Monday, 11 March 2013

The Nog

Mimi getting ready to take flight.

My wife has told me that I should start telling people that I have a nog...that is a "non-blog" since I have become such an infrequent blogger.  To tell you the truth there have been loads that I've wanted to and intended to write about, however sleep so often takes me over these days.  The Oscars would have made a good blog.  I did my undergraduate degree in Film and Drama, so I could have thought of a thing or two to say about the Oscars.  I could have even shared my Oscar acceptance speech that I have tucked away for potential future use.  Anyway, you'll have to wait until next year to hear my thoughts about the Oscars and most likely a few more years to hear my acceptance speech.

I will be writing more frequently again though, that I can say with a bit of certainty.  Why?  Because I want to and of course I'm a very busy and happening guy with tons going on that becomes fodder for writing.  Future topics will include commuting via bicycle to work, getting back into some semblance of healthy shape which I'll keep you posted how that comes along, and the usual general happenings and musings of this guy (I'm pointing at myself with my thumbs while smirking).

Noli in her "Luke Skywalker" spacesuit.

Tonight though I want to talk about our experience at the Lego competition on Friday.  That's right, my two oldest girls took part in an air/space craft building Lego competition at the Aviation Museum.  It was a blast and we had a really good time...I'm not going to regale you with the play-by-play of the day.  I want to fast forward to the end - where the judges called all the kids together to announce the prizes.

Evie was certain that she was going to win.  She had been building it up in her mind for a couple of weeks.  It's hard as a parent to know how to instill a sense of guarded optimism in a child without totally crushing their hope and ambition.

So there's Evie sitting in the crowd waiting to hear the winners.  She looks back at Lex and I and smiles a huge, toothless smile (she lost her two front teeth last week).  Her eyes are emitting hope and excitement.  It's impossible not to sense her anticipation.  The announce third prize...Cole...her cousin.  Evie claps proudly as Cole jumps up to the front to accept his prize. Evie looks backs at us and nods her head assuredly.  Second prize...some other guy...Evie claps again and again looks back at us, nods and smiles as if to say, "My turn's coming..."  The announcer looks at her papers and announces first prize...not Evie.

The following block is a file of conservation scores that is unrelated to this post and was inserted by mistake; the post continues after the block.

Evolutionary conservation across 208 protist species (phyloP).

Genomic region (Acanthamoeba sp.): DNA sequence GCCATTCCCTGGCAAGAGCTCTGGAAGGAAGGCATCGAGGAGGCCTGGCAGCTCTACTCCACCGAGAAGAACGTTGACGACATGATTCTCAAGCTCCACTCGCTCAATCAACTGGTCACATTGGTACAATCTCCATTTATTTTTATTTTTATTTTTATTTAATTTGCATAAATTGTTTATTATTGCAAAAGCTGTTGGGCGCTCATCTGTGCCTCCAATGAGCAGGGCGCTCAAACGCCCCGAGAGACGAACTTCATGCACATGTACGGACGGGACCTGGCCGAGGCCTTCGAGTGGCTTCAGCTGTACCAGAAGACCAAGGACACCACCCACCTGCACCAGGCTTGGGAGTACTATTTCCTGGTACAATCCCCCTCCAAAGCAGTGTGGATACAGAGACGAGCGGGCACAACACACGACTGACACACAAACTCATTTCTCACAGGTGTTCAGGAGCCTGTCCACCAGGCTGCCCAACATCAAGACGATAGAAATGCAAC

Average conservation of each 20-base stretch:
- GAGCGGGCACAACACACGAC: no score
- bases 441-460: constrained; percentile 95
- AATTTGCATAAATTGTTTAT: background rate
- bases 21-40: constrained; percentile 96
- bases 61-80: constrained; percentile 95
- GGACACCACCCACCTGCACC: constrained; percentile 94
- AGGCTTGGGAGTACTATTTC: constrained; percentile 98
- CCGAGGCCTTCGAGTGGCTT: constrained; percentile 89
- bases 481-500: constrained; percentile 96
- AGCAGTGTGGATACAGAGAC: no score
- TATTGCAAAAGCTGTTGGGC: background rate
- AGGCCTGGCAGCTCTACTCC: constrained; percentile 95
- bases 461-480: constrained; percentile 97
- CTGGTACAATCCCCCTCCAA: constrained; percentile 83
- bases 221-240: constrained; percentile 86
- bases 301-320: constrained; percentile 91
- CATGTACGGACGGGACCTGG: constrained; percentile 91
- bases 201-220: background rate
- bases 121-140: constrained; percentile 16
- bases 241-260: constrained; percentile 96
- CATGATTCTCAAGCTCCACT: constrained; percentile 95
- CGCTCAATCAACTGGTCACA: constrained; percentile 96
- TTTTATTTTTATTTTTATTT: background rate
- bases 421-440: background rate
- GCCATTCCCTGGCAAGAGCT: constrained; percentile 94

Evie's face and heart dropped.  She did a good job of keeping a stiff upper-lip, clapping politely, and holding herself together.  I could tell she was crushed and felt like crying.  She couldn't believe she didn't win.  Disappointment reigned supreme as she walked away from the crowd as it dispersed after all the prizes were handed out.  She looked dejected and lost.

It's hard as a parent to watch your child get disappointed and it's difficult to know what to say or how to coach your child through something like that.  I told her I was proud of her and that I thought her ship was wonderful.  She handled it well and what I like is that she has turned the disappointment into motivation to build a bigger and better ship for next year's competition that she has already started on.

I try to instill in the girls self-worth and pride that is not dependent on prizes or awards.  I want them to strive to do their best, I'd like it if they aimed to be the best and win.  But if they don't, I want them to still be able to hold their head up high, sincerely celebrate and congratulate the winner and then turn-around and work at improving upon their personal best.  I don't really care if they would be nice but that's not the main thing.  Neither do I buy into the school of thought that says that they're all winners and there are no losers.  In my experience there are often winners and losers throughout life.  You will have success and failure in life; it's inevitable unless you simply don't try anything.

I tell my girls that they won't always win and that they can expect to lose sometimes.  I've also assured them that they won't always lose and it's as important to be a gracious winner as it is to be a gracious loser.  I hope their character and attitude are not affected by wins and losses and that regardless they will rest assured in the confidence of who they are, what they can do, and in knowing who loves them and is proud of them, no matter what.  If Friday was any indication, then Evie's well on her way.

Evie in space - exploring the Aviation Museum prior to the competition.

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